Two mothers

Two mothers - one in the winter of her life, the other in the springtime of motherhood.

Both patients in a small hospital tucked away in a rural mountain valley, two mothers at the opposite ends of the spectrum.For one, the trek would soon end. She had walked the arduous trails of motherhood for 60 years. And now, at age 80 the victim of a cruel malignancy, she was nearing the end of the trail in mortality. The other, a new mother, was just beginning.

It is a cycle that has been repeated since the beginning of time.

"God planted within women," said President Gordon B. Hinckley, "something divine that expresses itself in quiet strength, in refinement, in peace, in goodness, in virtue, in truth, in love. And all of these remarkable qualities find their truest and most satisfying expression in motherhood." (Teachings of Gordon B. Hinckley, p. 387.)

That certainly was true in the life of the dying mother, whose hospital bed was surrounded by many of her children and grandchildren as she lay there that day, the day that a newly born infant's cry came from an adjoining hall. In one room, there were fond remembrances of a dear mother who had given so much for so long for her children and grandchildren and even great-grandchildren, remembrances that were mixed with tears and expressions of love. In the other room, there were also tears and expressions of love, but these were mixed, not with remembrances but with a bright look of hope to the future.

Through the years, the elderly woman hadn't had much, nor did she ask for much. Even though times were tough for much of her life, she had a quiet contentment about her. Living on a farm where the spring thaws come late and the winter snows come early, she had known the painful reality of trying to eke out, with her husband, an existence in a harsh, unforgiving land. It was only within the past few years that she had enjoyed some of the niceties of life.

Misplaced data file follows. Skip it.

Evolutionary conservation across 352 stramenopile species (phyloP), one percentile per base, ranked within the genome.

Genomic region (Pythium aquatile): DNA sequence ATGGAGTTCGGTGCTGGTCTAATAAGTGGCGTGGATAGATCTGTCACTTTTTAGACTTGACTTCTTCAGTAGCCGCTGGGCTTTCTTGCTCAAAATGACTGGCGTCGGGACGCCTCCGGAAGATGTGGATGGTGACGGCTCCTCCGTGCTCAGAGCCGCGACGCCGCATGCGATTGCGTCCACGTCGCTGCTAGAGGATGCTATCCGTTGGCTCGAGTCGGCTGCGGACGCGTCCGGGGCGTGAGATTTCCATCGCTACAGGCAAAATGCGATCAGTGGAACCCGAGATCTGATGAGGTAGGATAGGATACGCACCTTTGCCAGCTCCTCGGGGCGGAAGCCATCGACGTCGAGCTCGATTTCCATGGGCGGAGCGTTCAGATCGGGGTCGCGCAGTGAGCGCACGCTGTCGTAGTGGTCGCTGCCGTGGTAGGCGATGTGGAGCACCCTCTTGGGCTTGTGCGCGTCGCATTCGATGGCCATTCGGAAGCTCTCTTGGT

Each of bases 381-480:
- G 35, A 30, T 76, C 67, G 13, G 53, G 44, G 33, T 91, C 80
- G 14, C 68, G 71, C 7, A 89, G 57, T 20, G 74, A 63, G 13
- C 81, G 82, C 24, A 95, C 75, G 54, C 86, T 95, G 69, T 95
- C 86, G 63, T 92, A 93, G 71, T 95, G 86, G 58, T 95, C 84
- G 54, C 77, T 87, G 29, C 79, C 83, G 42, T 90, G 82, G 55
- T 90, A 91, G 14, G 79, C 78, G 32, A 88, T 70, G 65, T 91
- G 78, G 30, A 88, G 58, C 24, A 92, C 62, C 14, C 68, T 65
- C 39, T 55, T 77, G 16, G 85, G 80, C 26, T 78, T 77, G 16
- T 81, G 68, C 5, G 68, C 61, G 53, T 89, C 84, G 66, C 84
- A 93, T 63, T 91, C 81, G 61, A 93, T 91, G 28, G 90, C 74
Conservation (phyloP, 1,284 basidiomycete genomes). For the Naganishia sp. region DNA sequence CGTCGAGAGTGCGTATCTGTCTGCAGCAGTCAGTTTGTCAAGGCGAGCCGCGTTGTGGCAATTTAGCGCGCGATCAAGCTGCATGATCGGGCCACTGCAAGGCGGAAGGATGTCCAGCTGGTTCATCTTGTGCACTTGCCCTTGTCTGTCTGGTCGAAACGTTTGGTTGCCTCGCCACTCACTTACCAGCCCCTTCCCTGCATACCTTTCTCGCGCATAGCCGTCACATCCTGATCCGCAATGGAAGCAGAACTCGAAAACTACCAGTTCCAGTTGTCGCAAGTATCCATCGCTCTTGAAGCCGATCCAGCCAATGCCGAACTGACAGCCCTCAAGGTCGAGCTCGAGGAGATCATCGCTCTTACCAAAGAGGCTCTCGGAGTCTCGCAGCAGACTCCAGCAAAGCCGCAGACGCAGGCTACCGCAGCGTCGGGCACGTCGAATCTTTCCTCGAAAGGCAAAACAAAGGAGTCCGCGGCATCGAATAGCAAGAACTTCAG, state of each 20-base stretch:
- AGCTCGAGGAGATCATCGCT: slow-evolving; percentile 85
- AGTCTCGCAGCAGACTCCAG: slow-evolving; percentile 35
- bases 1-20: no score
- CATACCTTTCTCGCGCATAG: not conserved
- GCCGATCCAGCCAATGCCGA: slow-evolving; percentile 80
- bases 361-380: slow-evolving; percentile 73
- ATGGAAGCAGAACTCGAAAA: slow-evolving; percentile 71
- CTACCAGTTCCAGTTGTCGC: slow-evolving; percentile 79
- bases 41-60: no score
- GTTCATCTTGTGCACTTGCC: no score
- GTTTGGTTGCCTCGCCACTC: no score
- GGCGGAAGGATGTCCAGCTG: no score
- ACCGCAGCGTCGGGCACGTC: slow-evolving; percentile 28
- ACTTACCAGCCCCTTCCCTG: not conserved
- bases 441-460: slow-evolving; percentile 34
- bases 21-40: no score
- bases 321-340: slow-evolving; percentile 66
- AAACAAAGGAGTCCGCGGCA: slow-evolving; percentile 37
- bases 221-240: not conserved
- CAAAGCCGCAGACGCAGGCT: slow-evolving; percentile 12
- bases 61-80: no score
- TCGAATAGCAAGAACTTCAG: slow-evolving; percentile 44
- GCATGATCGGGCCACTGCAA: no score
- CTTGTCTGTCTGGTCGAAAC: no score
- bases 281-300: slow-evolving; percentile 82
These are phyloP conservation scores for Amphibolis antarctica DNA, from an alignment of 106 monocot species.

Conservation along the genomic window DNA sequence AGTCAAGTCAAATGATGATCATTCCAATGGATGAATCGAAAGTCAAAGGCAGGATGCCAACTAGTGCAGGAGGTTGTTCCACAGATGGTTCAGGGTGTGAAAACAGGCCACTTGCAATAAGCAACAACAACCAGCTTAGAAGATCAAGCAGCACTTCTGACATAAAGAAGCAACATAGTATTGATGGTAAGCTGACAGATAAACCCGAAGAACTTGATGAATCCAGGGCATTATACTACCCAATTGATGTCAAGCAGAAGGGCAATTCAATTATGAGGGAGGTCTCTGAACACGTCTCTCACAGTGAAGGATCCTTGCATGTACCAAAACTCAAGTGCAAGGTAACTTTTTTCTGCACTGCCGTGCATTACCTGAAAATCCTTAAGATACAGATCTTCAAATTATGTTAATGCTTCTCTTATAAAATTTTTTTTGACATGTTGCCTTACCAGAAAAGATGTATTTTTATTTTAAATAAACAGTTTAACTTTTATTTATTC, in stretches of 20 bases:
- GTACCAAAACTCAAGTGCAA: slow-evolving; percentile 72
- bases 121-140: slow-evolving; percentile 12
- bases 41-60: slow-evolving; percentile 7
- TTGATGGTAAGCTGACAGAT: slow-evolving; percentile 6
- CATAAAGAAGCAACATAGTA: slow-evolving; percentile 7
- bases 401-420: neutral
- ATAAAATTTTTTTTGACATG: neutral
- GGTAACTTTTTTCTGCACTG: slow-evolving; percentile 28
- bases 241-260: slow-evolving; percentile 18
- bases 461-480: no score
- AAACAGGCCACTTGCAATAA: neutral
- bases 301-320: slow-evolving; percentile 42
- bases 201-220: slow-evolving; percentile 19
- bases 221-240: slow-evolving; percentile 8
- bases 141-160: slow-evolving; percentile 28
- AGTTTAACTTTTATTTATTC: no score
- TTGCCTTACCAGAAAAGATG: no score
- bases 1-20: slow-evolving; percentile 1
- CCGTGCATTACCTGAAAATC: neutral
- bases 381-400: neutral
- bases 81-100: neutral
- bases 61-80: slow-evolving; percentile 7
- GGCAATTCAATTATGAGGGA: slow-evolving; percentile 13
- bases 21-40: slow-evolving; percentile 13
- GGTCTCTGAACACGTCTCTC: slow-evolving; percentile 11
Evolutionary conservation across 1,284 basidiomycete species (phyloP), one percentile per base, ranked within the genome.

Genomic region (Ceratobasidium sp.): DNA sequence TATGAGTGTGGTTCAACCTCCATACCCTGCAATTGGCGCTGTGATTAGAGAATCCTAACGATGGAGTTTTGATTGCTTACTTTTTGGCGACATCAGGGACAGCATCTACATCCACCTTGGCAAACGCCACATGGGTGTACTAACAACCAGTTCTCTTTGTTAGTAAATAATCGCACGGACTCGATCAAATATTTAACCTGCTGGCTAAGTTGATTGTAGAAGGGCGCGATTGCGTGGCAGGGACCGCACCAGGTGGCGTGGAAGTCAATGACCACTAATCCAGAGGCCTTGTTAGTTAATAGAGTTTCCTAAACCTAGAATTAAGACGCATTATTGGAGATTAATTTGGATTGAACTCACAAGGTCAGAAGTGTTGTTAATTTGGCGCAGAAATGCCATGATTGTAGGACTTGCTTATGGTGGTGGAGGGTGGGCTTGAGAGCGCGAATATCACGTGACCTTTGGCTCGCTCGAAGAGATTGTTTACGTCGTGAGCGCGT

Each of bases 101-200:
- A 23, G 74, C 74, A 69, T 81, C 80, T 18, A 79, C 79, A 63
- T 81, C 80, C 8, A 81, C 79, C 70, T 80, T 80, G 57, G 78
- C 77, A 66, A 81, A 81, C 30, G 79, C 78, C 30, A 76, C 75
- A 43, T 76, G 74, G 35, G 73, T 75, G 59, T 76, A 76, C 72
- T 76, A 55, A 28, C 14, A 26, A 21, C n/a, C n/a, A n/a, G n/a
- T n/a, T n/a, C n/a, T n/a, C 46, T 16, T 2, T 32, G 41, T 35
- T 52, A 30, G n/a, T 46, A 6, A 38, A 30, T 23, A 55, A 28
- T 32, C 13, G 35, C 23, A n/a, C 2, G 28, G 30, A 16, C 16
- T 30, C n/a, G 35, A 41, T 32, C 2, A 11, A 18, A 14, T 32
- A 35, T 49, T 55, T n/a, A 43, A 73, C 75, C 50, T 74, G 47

No, it wasn't modern conveniences that brought joy to her home; it was her children.

"Women for the most part see their greatest fulfillment, their greatest happiness in home and family," said President Hinckley. (Ibid., p. 387.)

But the elderly mother had also realized that with the joy of motherhood came a responsibility.

In her quiet, patient manner, and through selfless love and compassion, she had molded the lives of her children. By her example, she set the course for them to follow. Never a harsh word came from her lips. Never an unfavorable remark about another. Never an unkind deed toward any. Never a complaint.

She climbed the trail of motherhood to heights of happiness that she didn't know possible. But she also experienced the depths of sadness when her children were hurt or afraid, or stumbled along the way.

When she closed her eyes for the final time in this life and passed through the veil into immortality, she was laid to rest the day before Mother's Day in a grassy hillside cemetery, overlooking her beloved valley.

Two mothers - one who had finished the trek, the other just starting.

One, a mother remembered for kind words and deeds over so many years; the other, a mother honored as she begins the trek of caring for and nurturing her newborn child.

It is most fitting that we pay tribute to our mothers.

"Motherhood is the one thing in all the world which most truly exemplifies the God-given virtues of creating and sacrificing," President David O. McKay declared. "Though it carries the woman close to the brink of death, motherhood also leads her into the very realm of the fountains of life and makes her co-partner with the Creator in bestowing upon eternal spirits mortal life." (Gospel Ideals, p. 456.)

More than 50 years ago in the midst of World War II, the First Presidency issued a message, read in the October 1942 general conference, containing a prayer to God to "Stay the hands of the Destroyer." In the message, the First Presidency spoke of parents and said of mothers: "Motherhood is near to divinity. It is the highest, holiest service to be assumed by mankind. It places her who honors its holy calling and service next to the angels." (Messages of the First Presidency 6:178.)

As we pause to commemorate Mother's Day, we must realize that honoring and remembering our mothers must never be limited to just one day a year. We should give thanks every day of our lives for our mothers - for their influence, their love, their nurturing, their divine role as co-partners with the Creator.

Our love for them should never grow dim.

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